Crown stays sex charges after Nunavut Court Services pulls funding for witnesses
Young witnesses leave Iqaluit following "incident" at hotel
A Clyde River man is effectively off the hook on four sex charges involving minors after two key witnesses lost their accommodation allowance from Nunavut Court Services and left Iqaluit before they could give evidence
Crown prosecutor Doug Garson said April 15 that the two complainants, the main witnesses in the case, flew home prior to testifying, following an “incident” at the Iqaluit hotel where they were staying.
Garson said they lost their accommodation allowance from Court Services, the unit that provides logistical and administrative support to the Nunavut Court of Justice.
With the main witnesses not available to testify, and other reasons, Garson entered a stay of proceedings on the charges.
A stay means that unless new evidence comes to light within one year, the charges are effectively dropped.
Benjamin Hainnu, 32, was supposed to face trial April 14 on two counts of invitation to sexual touching involving a person under the age of 16, one count of sexual interference with a person under the age of 16, and one count of sexual assault.
They arise from incidents alleged to have occurred between Dec. 15, 2009 and Jan. 15, 2010 in Clyde River, involving two girls under the age of 16.
Each of those charges comes with a maximum sentence of 10 years imprisonment.
But no judge was available to hear the case April 14, so the trial was adjourned to the morning of April 15.
But an incident occurred April 14 in the Iqaluit hotel where the two witnesses were staying.
In court, Garson did not describe the incident. He said the complainants, the main witnesses, were “indisposed” on the morning of April 15.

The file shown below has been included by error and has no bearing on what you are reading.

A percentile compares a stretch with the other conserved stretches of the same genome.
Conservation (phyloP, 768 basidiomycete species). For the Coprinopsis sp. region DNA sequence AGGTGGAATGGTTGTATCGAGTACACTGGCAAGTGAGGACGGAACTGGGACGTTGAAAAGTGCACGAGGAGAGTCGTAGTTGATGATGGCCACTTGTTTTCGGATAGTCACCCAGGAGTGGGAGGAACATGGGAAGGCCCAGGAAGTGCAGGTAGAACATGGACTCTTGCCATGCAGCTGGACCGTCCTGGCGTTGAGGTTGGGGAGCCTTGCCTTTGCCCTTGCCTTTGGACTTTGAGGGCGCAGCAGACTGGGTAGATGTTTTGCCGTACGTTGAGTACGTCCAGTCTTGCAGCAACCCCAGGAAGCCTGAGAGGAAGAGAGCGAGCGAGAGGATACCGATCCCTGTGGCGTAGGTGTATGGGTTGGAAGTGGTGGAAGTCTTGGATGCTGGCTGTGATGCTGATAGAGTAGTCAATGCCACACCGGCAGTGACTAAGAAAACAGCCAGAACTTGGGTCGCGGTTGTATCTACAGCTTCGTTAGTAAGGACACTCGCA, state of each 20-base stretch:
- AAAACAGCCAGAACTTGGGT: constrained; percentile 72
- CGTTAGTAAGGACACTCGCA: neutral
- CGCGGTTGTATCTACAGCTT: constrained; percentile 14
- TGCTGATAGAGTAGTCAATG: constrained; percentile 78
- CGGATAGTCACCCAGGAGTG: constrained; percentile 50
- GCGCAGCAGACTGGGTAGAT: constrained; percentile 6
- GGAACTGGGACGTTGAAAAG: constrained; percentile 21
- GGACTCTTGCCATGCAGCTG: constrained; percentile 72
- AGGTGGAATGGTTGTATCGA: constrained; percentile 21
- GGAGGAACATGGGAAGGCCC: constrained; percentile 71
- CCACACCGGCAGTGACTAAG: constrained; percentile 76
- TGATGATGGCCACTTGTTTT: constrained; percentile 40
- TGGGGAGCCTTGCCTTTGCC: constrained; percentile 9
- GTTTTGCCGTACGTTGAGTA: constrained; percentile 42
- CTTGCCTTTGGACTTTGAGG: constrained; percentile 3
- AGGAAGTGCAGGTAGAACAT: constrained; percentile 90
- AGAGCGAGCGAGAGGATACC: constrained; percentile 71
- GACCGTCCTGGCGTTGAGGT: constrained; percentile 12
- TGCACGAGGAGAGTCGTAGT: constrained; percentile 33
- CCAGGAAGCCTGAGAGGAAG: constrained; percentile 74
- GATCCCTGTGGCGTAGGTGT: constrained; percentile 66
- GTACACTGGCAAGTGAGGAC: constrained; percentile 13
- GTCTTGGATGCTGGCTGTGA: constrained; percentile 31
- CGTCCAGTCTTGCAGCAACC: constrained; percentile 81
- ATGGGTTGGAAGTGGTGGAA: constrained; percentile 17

The trial adjourned to the afternoon, but the girls, each of them now over the age of 18, didn’t show up.
Garson told Justice Sue Cooper that after the incident at the hotel, and with no explanation, Court Services refused to continue paying the complainants’ expenses.
“Court services won’t be able to provide accommodation for them this week,” Garson said. As a result, the witnesses had to make quick travel arrangements to get home April 15.
Because the case is more than four years old, and because it has been adjourned a number of times, some times due to bad weather, Garson said the matter needed to be concluded, so he stayed the four charges against Hainnu.
Garson said there might be “perfectly legitimate reasons” why Court Services refused to extend coverage of the cost of accommodation.
But to understand the situation fully, he said he has asked for a written explanation from the director of Court Services.
Garson also told Nunatsiaq News that in all his experience, he’s never dealt with a situation when Court Services has pulled funding for a complainant or witness.
Three other men faced charges April 15 related to incidents involving the same two complainants.
The former Baffin Central MLA Tommy Enuaraq, 61, who served in the Northwest Territories legislature between 1995 and 1999, faces two charges of invitation to sexual touching involving a person under the age of 16.
Enuaraq was put under the terms of a peace bond. Under the 12-month peace bond, Enuaraq must have no contact with the complainants, must not be in the presence of a child under the age of 16 who is not a relative, and must keep the peace.
Garson said he asked for the peace bond because Enuaraq is frail, suffers from physical disabilities and struggles with day-to-day tasks.
As for two other accused men from Clyde River, Steven Aipeelee pleaded guilty to one count of sexual assault and Billy Kuniliusee pleaded guilty to one count of invitation to sexual touching involving a person under the age of 16.
A sentencing hearing for those two will start April 16.